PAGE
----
Evidence of Experimental Bias in the Life Sciences: Why We Need Blind Data Recording

PLoS Biol. 2015 Jul 8;13(7):e1002190. doi: 10.1371/journal.pbio.1002190. eCollection 2015 Jul.


Observer bias and other "experimenter effects" occur when researchers' expectations influence study outcome. These biases are strongest when researchers expect a particular result, are measuring subjective variables, and have an incentive to produce data that confirm predictions. To minimize bias, it is good practice to work "blind," meaning that experimenters are unaware of the identity or treatment group of their subjects while conducting research. Here, using text mining and a literature review, we find evidence that blind protocols are uncommon in the life sciences and that nonblind studies tend to report higher effect sizes and more significant p-values. We discuss methods to minimize bias and urge researchers, editors, and peer reviewers to keep blind protocols in mind.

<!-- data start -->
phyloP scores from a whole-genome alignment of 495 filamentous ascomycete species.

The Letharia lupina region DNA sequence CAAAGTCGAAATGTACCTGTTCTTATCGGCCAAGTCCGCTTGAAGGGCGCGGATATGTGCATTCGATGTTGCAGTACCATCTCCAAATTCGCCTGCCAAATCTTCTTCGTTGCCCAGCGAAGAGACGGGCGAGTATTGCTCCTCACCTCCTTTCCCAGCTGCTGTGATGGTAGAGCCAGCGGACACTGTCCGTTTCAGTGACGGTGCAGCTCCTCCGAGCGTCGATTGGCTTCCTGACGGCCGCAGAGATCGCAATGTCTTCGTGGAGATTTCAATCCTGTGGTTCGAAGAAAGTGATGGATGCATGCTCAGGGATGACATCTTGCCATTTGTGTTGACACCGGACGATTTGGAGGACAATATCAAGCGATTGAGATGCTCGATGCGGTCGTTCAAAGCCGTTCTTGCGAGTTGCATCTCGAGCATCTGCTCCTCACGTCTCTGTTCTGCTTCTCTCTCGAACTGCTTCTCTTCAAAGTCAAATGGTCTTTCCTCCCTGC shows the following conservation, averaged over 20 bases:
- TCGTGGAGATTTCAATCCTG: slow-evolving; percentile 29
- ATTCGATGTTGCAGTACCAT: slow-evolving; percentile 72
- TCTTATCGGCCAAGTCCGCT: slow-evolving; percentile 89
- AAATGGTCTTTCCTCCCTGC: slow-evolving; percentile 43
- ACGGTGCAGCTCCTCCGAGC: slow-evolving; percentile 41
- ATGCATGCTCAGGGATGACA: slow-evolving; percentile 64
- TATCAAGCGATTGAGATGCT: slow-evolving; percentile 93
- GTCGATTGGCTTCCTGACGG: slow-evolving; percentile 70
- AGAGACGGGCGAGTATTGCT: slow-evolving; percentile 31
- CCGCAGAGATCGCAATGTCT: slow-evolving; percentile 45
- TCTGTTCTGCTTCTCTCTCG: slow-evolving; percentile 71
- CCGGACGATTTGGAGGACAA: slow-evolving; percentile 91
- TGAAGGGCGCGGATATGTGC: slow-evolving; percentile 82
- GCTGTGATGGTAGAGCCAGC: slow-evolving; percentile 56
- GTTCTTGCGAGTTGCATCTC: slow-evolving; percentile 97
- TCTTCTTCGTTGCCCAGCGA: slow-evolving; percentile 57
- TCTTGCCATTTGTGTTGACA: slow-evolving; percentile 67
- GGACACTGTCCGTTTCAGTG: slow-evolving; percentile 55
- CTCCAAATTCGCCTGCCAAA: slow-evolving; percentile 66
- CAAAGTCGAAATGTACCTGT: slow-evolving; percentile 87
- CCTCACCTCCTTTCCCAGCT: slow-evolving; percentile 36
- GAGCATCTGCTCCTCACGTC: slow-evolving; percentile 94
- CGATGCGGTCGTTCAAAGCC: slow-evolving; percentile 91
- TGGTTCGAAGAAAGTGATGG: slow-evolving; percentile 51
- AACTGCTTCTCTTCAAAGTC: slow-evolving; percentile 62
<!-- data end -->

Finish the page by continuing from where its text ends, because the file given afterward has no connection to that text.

Publication types

  • Research Support, Non-U.S. Gov't

MeSH terms

  • Biology / standards*
  • Biology / statistics & numerical data
  • Data Collection / standards*
  • Data Collection / statistics & numerical data
  • Data Mining

Grant support

This work was funded by an Australian Research council "DECRA" fellowship to LH (DE140101481). MLH and MDJ were funded by an ARC Discovery Grant, and RL by an ARC Future Fellowship. The funders had no role in study design, data collection and analysis, decision to publish, or preparation of the manuscript.